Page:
\begin{center} $\hat{y_i} = \hat{\beta_0} + \hat{\beta_1}*x_i$ \end{center}

In the model above, $\hat{y_i}$ represents our predicted value of an outcome variable given $x_i$, while $\hat{\beta_0}$ and $\hat{\beta_1}$ are the estimated intercepts and slopes, respectively.

In our example, we can plug in our variable names as follows:

\begin{center} $\hat{R_i} = \hat{\beta_0} + \hat{\beta_1}*HR_i$ \end{center}

  1. Make a scatter plot of R as a function of HR. Using the function, make educated guesses for $\hat{\beta_0}$ and $\hat{\beta_1}$.

Fortunately, we don't have to make educated guesses. Let's look at the fit a model of runs as a function of home runs using the R command lm().

fit.1 <- lm(R ~ HR, data = Teams.1)

There's a ton of stuff in the code above, most of which is useful.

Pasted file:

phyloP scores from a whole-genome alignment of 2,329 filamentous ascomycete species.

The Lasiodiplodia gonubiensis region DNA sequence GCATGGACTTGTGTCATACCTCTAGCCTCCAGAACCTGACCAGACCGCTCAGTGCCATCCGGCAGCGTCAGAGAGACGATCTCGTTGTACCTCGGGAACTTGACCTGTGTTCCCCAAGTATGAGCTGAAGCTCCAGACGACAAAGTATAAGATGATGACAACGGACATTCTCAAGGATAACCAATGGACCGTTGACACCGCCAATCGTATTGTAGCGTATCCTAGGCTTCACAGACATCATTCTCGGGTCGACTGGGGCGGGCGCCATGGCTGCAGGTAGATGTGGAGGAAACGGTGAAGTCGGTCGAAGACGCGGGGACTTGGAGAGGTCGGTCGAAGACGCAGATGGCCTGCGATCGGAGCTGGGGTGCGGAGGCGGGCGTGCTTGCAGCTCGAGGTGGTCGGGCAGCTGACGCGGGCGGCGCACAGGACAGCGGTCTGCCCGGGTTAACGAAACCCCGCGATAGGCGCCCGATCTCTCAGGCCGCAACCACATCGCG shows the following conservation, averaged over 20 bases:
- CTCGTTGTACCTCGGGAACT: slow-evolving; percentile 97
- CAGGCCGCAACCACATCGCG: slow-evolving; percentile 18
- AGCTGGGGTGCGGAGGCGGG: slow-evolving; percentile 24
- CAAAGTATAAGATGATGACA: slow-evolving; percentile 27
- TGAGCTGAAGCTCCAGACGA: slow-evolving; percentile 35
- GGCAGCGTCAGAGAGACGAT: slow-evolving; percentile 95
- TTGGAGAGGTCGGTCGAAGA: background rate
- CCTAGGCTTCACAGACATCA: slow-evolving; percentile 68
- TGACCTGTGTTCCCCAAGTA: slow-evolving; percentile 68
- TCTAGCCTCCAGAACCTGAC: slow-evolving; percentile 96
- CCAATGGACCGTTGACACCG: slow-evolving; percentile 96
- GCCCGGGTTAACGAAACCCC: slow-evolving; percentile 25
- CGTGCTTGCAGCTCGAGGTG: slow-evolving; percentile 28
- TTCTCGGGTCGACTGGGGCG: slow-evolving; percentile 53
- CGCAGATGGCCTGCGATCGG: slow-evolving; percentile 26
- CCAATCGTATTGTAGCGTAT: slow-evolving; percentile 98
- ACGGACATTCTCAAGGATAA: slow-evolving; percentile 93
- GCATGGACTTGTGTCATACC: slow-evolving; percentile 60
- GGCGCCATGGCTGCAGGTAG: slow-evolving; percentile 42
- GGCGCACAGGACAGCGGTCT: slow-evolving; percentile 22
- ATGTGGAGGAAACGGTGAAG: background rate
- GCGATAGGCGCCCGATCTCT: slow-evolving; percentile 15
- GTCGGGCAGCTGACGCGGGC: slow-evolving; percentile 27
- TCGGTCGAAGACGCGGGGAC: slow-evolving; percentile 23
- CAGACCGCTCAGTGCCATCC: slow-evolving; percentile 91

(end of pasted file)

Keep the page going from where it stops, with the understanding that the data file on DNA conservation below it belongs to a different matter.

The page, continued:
First, the summary() code gives the regression output, as well as other model characteristics.

  1. Write the estimated regression line. Does the actual estimated regression line resemble your guesses from question 5)?

  2. Interpret both the intercept and the slope (for HR) in the estimated regression equation. Is the intercept a useful term here?

  3. Estimate the number of runs that a team with 250 home runs would score.

There is also code to draw an estimated regression line, assuming that you've already stored a linear model.


In the code above, R knows that fit.1 contains a linear model of runs as a function of home runs. Hopefully this reflects the line of best fit that you would've drawn by hand.

Let's return to the output of the regression equation.

  1. Is the link between home runs and runs significant? How can you tell?

Related note on significance testing

Let's turn out attention to another variable with a lesser link to runs, SB. The following code is used to produce identical output.

fit.2 <- lm(R ~ SB, data = Teams.1)
cor.test(Teams.1$R, Teams.1$SB)

Can you figure out the link between the two outputs from above?